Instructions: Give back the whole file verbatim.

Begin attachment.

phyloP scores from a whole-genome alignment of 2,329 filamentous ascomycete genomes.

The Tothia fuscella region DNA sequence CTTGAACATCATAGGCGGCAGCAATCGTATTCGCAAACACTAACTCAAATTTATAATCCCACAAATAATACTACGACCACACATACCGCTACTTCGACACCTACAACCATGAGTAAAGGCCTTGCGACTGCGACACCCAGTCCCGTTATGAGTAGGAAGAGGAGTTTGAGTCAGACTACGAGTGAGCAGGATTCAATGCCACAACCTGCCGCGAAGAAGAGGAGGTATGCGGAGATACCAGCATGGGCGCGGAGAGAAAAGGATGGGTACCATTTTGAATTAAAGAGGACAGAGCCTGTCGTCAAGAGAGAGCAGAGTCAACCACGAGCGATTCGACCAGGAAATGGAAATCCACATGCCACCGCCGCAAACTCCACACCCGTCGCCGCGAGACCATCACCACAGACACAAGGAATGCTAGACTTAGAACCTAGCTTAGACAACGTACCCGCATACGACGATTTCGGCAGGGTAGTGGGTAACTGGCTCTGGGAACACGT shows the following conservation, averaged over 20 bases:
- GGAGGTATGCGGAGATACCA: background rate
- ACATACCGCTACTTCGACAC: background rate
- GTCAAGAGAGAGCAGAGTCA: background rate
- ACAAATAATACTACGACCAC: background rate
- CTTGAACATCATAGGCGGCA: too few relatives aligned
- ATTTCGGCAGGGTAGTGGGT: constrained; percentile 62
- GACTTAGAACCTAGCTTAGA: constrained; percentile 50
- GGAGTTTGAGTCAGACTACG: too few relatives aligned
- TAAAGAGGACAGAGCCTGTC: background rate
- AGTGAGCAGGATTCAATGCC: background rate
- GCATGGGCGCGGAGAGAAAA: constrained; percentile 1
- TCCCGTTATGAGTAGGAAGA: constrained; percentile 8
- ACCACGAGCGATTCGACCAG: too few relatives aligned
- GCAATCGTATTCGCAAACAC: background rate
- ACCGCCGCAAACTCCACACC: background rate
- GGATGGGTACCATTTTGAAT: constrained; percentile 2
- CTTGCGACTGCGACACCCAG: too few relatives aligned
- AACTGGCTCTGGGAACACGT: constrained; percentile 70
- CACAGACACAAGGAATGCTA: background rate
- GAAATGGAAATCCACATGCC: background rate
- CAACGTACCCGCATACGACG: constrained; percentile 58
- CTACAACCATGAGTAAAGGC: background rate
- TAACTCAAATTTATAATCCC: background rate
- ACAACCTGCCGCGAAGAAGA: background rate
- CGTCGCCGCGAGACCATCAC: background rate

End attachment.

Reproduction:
phyloP scores from a whole-genome alignment of 2,329 filamentous ascomycete genomes.

The Tothia fuscella region DNA sequence CTTGAACATCATAGGCGGCAGCAATCGTATTCGCAAACACTAACTCAAATTTATAATCCCACAAATAATACTACGACCACACATACCGCTACTTCGACACCTACAACCATGAGTAAAGGCCTTGCGACTGCGACACCCAGTCCCGTTATGAGTAGGAAGAGGAGTTTGAGTCAGACTACGAGTGAGCAGGATTCAATGCCACAACCTGCCGCGAAGAAGAGGAGGTATGCGGAGATACCAGCATGGGCGCGGAGAGAAAAGGATGGGTACCATTTTGAATTAAAGAGGACAGAGCCTGTCGTCAAGAGAGAGCAGAGTCAACCACGAGCGATTCGACCAGGAAATGGAAATCCACATGCCACCGCCGCAAACTCCACACCCGTCGCCGCGAGACCATCACCACAGACACAAGGAATGCTAGACTTAGAACCTAGCTTAGACAACGTACCCGCATACGACGATTTCGGCAGGGTAGTGGGTAACTGGCTCTGGGAACACGT shows the following conservation, averaged over 20 bases:
- GGAGGTATGCGGAGATACCA: background rate
- ACATACCGCTACTTCGACAC: background rate
- GTCAAGAGAGAGCAGAGTCA: background rate
- ACAAATAATACTACGACCAC: background rate
- CTTGAACATCATAGGCGGCA: too few relatives aligned
- ATTTCGGCAGGGTAGTGGGT: constrained; percentile 62
- GACTTAGAACCTAGCTTAGA: constrained; percentile 50
- GGAGTTTGAGTCAGACTACG: too few relatives aligned
- TAAAGAGGACAGAGCCTGTC: background rate
- AGTGAGCAGGATTCAATGCC: background rate
- GCATGGGCGCGGAGAGAAAA: constrained; percentile 1
- TCCCGTTATGAGTAGGAAGA: constrained; percentile 8
- ACCACGAGCGATTCGACCAG: too few relatives aligned
- GCAATCGTATTCGCAAACAC: background rate
- ACCGCCGCAAACTCCACACC: background rate
- GGATGGGTACCATTTTGAAT: constrained; percentile 2
- CTTGCGACTGCGACACCCAG: too few relatives aligned
- AACTGGCTCTGGGAACACGT: constrained; percentile 70
- CACAGACACAAGGAATGCTA: background rate
- GAAATGGAAATCCACATGCC: background rate
- CAACGTACCCGCATACGACG: constrained; percentile 58
- CTACAACCATGAGTAAAGGC: background rate
- TAACTCAAATTTATAATCCC: background rate
- ACAACCTGCCGCGAAGAAGA: background rate
- CGTCGCCGCGAGACCATCAC: background rate